Wednesday, 4 November 2020



(A late evening reflection by udems)

I do not think democracy can truly exist or thrive without free speech, rule of law and press freedom. Any country that has succeeded in closing down the door on press freedom has always ended up losing democracy in the hands of authoritarianism and absolutism. In my opinion, there appears to an inseparable link between the life of democracy and the existence of freedom of speech and the press. The only security for the growth and survival of democracy is in the permission of a free press. This is because, as DaShanne Stokes pointed out, fascism thrives in obscurity and darkness, in the absence of free press. A free press can be good or bad, but, most certainly without freedom, the press will never be anything but bad. Freedom of the Press, if it means anything at all, means the freedom to criticize and oppose [without let or hindrance] (George Orwell). 


The growth and sustenance of democracy depends largely on existence of an informed citizenry, free press being itself a backbone of democracy, as rightly observed by Kenneth Eade who believes that free press exists “to keep the government transparent, and the human instruments of government honest.” Such is the essence of press freedom. Therefore, let the situation in our country be such that every writer, commentator, analyst, journalist, etc is free to tell his own truth or lies the way he or she thinks apt; that's the true meaning of freedom of the press and of speech. Let the press be that free. And I warn us, a freedom given up is not so easily regained. If we want to make any headway with democracy, we must keep the press free and our freedom of speech unhindered.


Both leaders and followers have a paramount duty to give the press, and indeed everyone the liberty to know, to utter, to argue, to discuss, and even to criticize freely, according to conscience. This liberty ranks above all liberties; it is slavery to stop people from voicing out their thoughts the way they deem most appropriate. In his work, titled, “Silence Dogood” / “The Busy-Body” / “Early Writings”, Benjamin Franklin warned, that “whoever would overthrow the liberty of a nation must begin by subduing the freeness of speech.”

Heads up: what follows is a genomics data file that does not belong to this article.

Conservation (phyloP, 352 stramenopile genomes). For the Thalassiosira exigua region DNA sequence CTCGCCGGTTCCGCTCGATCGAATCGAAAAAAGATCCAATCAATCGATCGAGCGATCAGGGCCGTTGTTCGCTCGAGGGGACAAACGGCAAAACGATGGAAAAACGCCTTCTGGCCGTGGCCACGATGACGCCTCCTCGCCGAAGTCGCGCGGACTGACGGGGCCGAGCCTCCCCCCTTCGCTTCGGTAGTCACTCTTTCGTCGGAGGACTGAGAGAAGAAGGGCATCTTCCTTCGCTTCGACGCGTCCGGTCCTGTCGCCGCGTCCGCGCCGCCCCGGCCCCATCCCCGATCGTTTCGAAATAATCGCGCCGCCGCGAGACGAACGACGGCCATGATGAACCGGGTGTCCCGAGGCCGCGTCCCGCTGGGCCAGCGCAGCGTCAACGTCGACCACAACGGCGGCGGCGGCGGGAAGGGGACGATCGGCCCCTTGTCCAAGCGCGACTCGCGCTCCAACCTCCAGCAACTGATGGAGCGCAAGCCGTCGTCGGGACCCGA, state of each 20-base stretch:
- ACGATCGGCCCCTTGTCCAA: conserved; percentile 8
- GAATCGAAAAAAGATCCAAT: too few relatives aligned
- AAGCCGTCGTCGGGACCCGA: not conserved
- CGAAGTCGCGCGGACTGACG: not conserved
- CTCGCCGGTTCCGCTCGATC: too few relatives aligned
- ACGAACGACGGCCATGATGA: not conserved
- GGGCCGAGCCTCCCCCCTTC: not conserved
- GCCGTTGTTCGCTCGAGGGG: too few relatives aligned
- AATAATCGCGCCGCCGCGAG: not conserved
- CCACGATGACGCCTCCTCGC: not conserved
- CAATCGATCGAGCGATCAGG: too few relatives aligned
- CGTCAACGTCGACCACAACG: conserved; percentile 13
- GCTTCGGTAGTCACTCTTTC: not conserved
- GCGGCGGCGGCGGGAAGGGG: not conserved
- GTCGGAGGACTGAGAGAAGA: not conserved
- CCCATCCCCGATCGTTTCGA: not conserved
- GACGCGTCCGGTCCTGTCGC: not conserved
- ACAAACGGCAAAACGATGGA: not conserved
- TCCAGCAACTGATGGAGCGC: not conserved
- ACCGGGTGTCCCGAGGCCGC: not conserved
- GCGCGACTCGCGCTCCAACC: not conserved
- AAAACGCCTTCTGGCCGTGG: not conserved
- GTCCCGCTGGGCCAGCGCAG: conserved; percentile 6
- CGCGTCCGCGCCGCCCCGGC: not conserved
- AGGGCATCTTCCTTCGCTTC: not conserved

With this in mind, we should learn to respect the right of others to freely offer their opinion even when we think they’re talking utter nonsense. Perhaps, this is the reason OSCAR WILDE would say, “I may not agree with you, but I will defend to the death your right to make an ass of yourself.”  

The English physicist, Professor Edward Cox, took this point further, just to illustrate how important it is that we stop interacting dissent or censoring free speech, as well as to illustrate why is freedom of speech an important part of a democracy. He said, “The problem with today’s world is that everyone believes they have the right to express their opinion AND have others listen to it. The correct statement of individual rights is that everyone has the right to an opinion, but crucially, that opinion can be roundly ignored and even made fun of, particularly if it is demonstrably nonsense!”  In the literary work, Bad Romance: Seven Deadly Sins Anthology”, author Jess C. Scott wrote that “only hypocrites get offended by the truth.”


On the other hand, in our struggle to install and sustain a free press, I think we need to also pay attention to the declaration by a certain English jurist, judge and politician of the eighteenth century, *William Blackstone (1723–1780).* In his famous book titled, *Commentaries on the Laws of England, Volume 4: A Facsimile of the First Edition of 1765-1769,* he wrote: *”the liberty of the press is indeed essential to the nature of a free state: but this consists in laying no previous restraints upon publications, and not in freedom from censure for criminal matter when published. Every freeman has an undoubted right to lay what sentiments he pleases before the public: to forbid this, is to destroy the freedom of the press: but if he publishes what is improper, mischievous, or illegal, he must take the consequence of his own temerity.”

God bless Nigeria!


Sylvester Udemezue (udems)



We like copying America in everything; please, let us copy America`s respect for the free press and freedom of speech.

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